Friday, August 24, 2012

An inappropriate question

Is it just me or has the entire world gone ape mad about women's sexual, reproductive and well.. basically human rights? Maybe I've become more sensitized to it but to be honest it's really not that difficult to see. From the Lebanese government's insulting reasoning of their rejection of women quota, despite their being a million other more dignified arguments against it, to Jordan's Minister of Education theory about females outperforming males in national exams. There is also that Neanderthal statement cited by al-Nahda's Ghanoushi that “a woman’s unique features revolve around her sexual functions”, while for a man it is secondary. The argument was used to propose changes to Tunisia's progressive constitution so that the woman's role in the family "complement" that of the man, instead of having equal rights unconditionally.

Of course we shouldn't forget the equally ridiculous arguments made in the US, mainly by middle-aged/old male Republicans, and culminating in the pure ignorance of Todd Akin's: "First of all, from what I understand from doctors [pregnancy from rape] is really rare. If it’s a legitimate rape, the female body has ways to try to shut that whole thing down."

We are bombarded with insults like that every day, continuously. Some of them may be out of ignorance, but there is a desire for control at the root of it all. There is an insecurity and fear of change, intricately intwined with the complicated sexual and reproductive process, which is why in many cases women are accomplices. And so, from now on, every time I am offended as a woman, you will hear from me. And I start with a personal experience, at the emergency room.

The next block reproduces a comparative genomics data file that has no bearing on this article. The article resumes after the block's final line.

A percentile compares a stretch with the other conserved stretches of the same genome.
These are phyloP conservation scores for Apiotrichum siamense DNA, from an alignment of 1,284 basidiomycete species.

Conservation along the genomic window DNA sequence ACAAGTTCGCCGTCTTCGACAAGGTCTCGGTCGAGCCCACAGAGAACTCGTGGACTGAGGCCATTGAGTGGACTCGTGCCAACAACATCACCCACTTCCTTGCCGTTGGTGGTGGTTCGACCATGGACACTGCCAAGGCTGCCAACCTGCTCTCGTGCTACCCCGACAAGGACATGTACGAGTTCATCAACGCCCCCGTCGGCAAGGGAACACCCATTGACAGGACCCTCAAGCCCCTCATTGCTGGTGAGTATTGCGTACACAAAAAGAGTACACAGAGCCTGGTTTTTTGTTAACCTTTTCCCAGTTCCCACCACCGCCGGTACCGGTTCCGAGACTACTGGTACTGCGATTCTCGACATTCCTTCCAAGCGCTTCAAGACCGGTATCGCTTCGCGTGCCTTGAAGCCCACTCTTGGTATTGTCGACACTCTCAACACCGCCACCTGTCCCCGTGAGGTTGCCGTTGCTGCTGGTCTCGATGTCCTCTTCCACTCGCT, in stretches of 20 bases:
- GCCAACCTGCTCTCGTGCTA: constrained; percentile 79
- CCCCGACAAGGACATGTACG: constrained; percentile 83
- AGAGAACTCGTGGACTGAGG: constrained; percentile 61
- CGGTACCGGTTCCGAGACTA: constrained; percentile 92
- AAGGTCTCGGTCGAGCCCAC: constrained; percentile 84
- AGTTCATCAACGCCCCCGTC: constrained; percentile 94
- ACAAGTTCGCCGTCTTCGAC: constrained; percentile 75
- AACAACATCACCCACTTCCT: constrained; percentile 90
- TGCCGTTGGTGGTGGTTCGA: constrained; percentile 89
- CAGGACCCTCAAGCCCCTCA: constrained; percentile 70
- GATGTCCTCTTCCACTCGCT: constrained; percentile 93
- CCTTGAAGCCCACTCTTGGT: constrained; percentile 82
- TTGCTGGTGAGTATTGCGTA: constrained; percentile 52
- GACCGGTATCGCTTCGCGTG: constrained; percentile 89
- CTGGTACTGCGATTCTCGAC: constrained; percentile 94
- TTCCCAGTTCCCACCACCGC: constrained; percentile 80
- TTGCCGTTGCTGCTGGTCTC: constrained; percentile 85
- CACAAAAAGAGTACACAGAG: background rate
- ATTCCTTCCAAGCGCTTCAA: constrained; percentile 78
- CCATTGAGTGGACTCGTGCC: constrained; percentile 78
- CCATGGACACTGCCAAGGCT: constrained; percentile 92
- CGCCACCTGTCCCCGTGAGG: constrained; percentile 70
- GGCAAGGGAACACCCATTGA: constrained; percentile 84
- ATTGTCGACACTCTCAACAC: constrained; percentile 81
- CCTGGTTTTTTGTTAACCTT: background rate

So every time I am admitted into the ER, the first question I am asked by the attending doctor is: "Are you married?" Although I always found it weird, I never thought much of it until one time, and after replying "yes", the doctor said: "Any chance you could be pregnant?" The reason she asked was because she was prescribing me an X-ray and a medication, both of which would clearly be harmful for a fetus. So if the question was only meant to safeguard the fetus, why not just ask if I could be pregnant? (euphemism for "Are you sexually active?") What if someone could be pregnant but she's not married. She will say no to the first question and that's it. No follow up question. Worse, if she did realize that an X-ray can't be good for a fetus, what is she supposed to do? Confess that it is possible that she is pregnant and bear the judgement of the entire hospital?

A doctor's job is to protect life and maintain health, not to make moral judgements. We leave that task to society's hypocritical do-nothings.

1 comment:

Anonymous said...

Great one Lama, I personally agree with your point of you, it is not only with Doctors though, our society is obsessed with this disease called ''Judging'' and it is not only on this matter of sexuality or what so ever, it can also evolve around the way we dress as women, the way we talk, who we talk to..etc we are monitored through our daily lives by nearly everybody, it is crazy, we need to speak up!
Thank you for sharing this, great perspectives..